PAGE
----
I published my first article in November 2014. I had no idea what I was doing, but I had fun. Ironically, the only way to keep this fun around long-term was to consider writing the most serious job I’ve ever had. So I committed.
Now, over four years later, nothing is the same. Except that part. The fun’s still here. I even have a slightly better idea of what I’m doing. But writing online is different from anything I’d ever imagined or associated with that word.
Here are 3 lessons I rarely see others mention, but that helped me get to now.
1. People aren’t waiting to change their perspective. You have to do it for them.
No none walks around saying: “I wish someone changed my mind about productivity.” That’s not how humans work. We’re intensely focused on our day, ourselves, our next task at hand, zipping through everyday life with tunnel vision. Browsing the web and reading online are no different.
If anything, we hope to bump into ideas that confirm our worldview, not challenge it. This onus lies entirely on you, the writer. People don’t just underestimate it but, often, abandon this challenge altogether, going the easier route of telling people what they know they’ll want to hear.
This works for a while, especially when you’re just beginning, but it gets old really quick. Readers don’t know they’re driven by these biases, but from feeding them, even subconsciously, they still get bored. And that’s a feeling they know. So they move on.
What they might not know they want — but need — is an idea that cracks their perspective. A tiny fracture, just big enough for them to raise their eyebrows. To blink twice. To scroll up again. Presenting this idea is what I try to do in most of my headlines. The article is just the fulfillment center.
The line between offending people and making them think is infinitely small. But learning to dance on it is one of the most important skills you’ll ever learn.
2. The only agenda that works is to have no agenda.
That sounds weird. Of course I have an agenda. Everyone does. I want dollars. Followers. Views. However, the single greatest way to maximize all of those in the long run is to not care when you’ll get them and in what order.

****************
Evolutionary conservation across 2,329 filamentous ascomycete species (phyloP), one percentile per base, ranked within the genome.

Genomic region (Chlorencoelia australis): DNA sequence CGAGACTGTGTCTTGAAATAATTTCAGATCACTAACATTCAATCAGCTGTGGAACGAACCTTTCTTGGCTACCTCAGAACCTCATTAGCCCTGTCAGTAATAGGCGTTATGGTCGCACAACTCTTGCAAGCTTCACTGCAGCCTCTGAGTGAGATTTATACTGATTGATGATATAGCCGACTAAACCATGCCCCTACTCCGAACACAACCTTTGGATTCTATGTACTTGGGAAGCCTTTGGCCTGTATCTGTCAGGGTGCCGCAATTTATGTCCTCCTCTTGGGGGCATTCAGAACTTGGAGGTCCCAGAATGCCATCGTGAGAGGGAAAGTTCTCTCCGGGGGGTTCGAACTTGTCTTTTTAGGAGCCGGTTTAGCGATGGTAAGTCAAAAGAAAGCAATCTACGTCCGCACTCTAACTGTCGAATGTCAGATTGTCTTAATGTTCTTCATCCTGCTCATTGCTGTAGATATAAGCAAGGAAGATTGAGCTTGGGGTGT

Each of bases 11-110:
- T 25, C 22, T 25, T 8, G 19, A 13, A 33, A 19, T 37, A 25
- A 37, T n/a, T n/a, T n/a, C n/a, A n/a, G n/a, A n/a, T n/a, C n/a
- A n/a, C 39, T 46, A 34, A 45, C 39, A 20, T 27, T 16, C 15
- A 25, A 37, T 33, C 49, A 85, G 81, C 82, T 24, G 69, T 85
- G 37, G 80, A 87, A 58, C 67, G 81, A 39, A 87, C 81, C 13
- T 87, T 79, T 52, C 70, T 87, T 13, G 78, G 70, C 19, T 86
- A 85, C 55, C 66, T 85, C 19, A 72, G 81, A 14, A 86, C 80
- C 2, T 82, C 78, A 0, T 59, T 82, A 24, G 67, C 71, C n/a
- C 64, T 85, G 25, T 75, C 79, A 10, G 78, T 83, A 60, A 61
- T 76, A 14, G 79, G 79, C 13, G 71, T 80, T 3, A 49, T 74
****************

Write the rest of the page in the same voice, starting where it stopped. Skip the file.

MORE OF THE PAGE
Because that’s the only way you’ll be free to overwhelm the platforms you write on with generosity, consistency, and genuine care. It’s not about you. Great work never is. The sooner you can act that out, the earlier you’ll take off.
What does the host want? What do readers want? What does the platform want for its readers and what do readers expect for giving their invaluable time and attention to this place? Notice how absent you are from all these important questions. I know it’s counterintuitive, but it’s also liberating.
No one cares about what you want, but then you also don’t have to care about your own mess-ups. You can just try again. Whatever you do, if you start from integrity and maintain it above all else, you’ll never be in a rush to get yours.
Because you’ll know it’s coming to you. Maybe not tomorrow and definitely not today. But it’s coming — and you’ll know what to do with it once it does.
3. Change before you need to or you’ll adapt too late.
If you were to browse through my entire history of articles, you’d think it’s a collection of writing from at least five different people. Everything changes, all the time. Style. Voice. Content. Vocabulary. Structure. Formatting.
Sometimes, it’s me reaching the next level. Sometimes, it’s me adopting a trend early. Most of the time, however, it’s me experimenting on purpose. Changing for the sake of change. To set trends, rather than wait for them.
At first sight, this is a stupid strategy. Why give up what’s working? Why mess with a winning team? It means I’m alienating my fans. Or forcing them to grow with me. I’ll lose the people who just got here and I might not win over those who are about to. But it also means I’m staying true to myself.
Who wants to be one-dimensional? Who actually is? No one. Consistency of character is a myth. Just like content that confirms our views, it’s attractive on the surface, but boring and inauthentic underneath.
If you embrace your contradictions and allow them to flow freely, you still won’t get every shift in context right each time, but you’ll learn to keep an open mind. It’ll be easier to write more game changers (see #1) and reduce friction when you have to adapt (see #2). Most of all, it’ll keep writing fun.
And isn’t that what we truly want?